The Dark Side of Tracking
Once you start measuring what you do, you can make some surprising discoveries. Working in your garden or mopping the floor can actually be harder work than cycling – though not as much fun, usually. But once you get started with tracking you quickly get to the stage where you have to log in to multiple sites to see everything and you can spend more time tracking your tracking results than getting on with your life. Now that Google Health is being discontinued, the two best sites we found for bringing everything together are LoseIt! and Runkeeper – even if you don’t want to lose weight or go running.
LoseIt! is primarily a site (and iPhone and Android app) to help you track what you eat, with a lot of encouragement to help you lose weight, but you can also integrate results from Fitbit, the Withings scale and the Zeo sleep system. Runkeeper is switching from being a site that only tracks running to a more generic fitness system; you can bring in data from the Fitbit, Zeo and Withings scale as well as recording activity with Polar, Garmin and Wahoo sensors, but in the long term the site is building a Health Graph system that won’t just show you information from different sources side by side – it will try to correlate things like whether you walk more or run faster on days when you’ve slept well.
Not everyone who starts tracking themselves finds it useful or helpful, and some people find it downright depressing. And depending on what you’re tracking, you need to think about privacy. If you’re trying to lose weight, sharing your weigh-ins with friends can be a source of encouragement – but you might not want your boss making comments about it. Because sites are social networks, the activities you enter tend to be publicly available, but if you’re sharing details about watching nine hours of TV or some of your more personal activities, you’ll probably want to decide in advance who to share those with.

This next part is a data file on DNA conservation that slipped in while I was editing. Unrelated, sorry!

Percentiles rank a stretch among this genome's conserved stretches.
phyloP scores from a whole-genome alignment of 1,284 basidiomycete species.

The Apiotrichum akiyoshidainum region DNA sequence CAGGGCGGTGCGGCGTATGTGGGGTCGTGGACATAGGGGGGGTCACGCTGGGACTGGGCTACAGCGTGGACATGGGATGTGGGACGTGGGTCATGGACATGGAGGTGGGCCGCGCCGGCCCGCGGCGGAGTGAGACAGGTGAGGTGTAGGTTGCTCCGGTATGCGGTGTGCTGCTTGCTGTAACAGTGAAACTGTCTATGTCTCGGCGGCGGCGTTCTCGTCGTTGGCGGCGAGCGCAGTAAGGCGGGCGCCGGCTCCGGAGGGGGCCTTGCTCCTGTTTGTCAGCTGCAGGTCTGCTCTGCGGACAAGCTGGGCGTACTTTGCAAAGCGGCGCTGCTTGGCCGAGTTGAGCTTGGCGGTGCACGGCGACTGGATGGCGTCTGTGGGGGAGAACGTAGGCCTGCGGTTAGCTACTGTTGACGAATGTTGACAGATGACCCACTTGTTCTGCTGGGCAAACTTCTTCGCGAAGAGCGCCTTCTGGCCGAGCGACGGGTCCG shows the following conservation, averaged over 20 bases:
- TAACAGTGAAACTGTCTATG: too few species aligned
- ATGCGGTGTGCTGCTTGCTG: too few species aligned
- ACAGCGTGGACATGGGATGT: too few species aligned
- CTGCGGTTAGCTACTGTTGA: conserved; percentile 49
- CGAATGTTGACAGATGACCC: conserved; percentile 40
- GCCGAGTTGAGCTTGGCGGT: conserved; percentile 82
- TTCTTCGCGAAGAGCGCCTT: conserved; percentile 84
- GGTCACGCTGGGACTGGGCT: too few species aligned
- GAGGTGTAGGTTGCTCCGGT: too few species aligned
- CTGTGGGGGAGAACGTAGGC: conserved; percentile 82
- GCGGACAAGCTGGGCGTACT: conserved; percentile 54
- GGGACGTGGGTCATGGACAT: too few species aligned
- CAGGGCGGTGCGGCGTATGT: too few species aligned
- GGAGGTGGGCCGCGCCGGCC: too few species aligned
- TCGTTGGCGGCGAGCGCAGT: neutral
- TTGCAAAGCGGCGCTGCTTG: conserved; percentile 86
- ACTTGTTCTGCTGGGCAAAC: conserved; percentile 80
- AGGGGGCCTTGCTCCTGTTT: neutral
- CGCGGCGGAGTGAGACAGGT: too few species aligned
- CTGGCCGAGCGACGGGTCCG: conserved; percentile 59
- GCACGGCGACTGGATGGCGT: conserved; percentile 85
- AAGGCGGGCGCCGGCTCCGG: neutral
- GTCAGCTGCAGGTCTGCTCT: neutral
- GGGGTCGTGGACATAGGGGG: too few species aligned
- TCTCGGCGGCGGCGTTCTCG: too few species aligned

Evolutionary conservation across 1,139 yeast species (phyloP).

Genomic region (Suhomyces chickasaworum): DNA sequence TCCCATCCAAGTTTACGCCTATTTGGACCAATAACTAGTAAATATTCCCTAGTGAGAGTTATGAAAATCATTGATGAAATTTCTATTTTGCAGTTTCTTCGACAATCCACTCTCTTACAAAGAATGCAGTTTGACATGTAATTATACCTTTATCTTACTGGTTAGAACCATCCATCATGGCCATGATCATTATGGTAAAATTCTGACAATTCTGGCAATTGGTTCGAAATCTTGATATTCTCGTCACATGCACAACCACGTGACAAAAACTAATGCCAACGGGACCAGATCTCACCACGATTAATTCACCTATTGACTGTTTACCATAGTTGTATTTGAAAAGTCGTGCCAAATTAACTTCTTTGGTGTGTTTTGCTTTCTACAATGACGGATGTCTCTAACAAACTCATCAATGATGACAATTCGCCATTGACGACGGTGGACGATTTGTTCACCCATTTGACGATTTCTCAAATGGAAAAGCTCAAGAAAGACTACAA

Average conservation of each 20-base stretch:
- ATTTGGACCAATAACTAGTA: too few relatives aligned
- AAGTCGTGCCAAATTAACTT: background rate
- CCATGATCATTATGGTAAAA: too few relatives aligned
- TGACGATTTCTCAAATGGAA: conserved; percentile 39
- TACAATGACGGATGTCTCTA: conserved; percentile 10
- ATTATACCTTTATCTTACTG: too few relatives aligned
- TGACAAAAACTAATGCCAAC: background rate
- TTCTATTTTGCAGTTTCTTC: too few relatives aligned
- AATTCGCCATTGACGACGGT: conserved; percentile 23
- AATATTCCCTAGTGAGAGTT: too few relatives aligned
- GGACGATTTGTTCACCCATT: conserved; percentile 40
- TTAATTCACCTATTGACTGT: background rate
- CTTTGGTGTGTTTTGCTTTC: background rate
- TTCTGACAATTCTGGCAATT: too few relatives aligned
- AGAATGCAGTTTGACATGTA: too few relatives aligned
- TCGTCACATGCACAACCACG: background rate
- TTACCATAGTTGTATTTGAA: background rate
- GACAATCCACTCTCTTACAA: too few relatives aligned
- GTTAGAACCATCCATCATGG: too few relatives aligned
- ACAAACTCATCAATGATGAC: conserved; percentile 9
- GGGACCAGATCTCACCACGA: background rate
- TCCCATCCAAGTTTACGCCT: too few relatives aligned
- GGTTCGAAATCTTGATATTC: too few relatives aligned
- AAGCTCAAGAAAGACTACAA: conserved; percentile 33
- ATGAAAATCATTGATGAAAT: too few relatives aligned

Some people worry that employers and insurance companies will expect to see too much information about our private lives in the future. If your boss asks you to wear a DirectLife device to help you get fitter so the health insurance costs go down, would you do it? How about letting your auto insurer track your driving habits? Progressive’s Snapshot device records 30 days of driving habits in return for reducing your premiums by up to 30%.
Personal tracking isn’t likely to result in a surveillance society, but one of the founders of CureTogether (a health tracking site) who gave up tracking found that measuring everything can be about perfectionism and poor self-esteem.
Like most technology, tracking is a tool and it’s up to you what you do with it. Gadgets and services like these aren’t going away, and they could be just what you need to make your life better.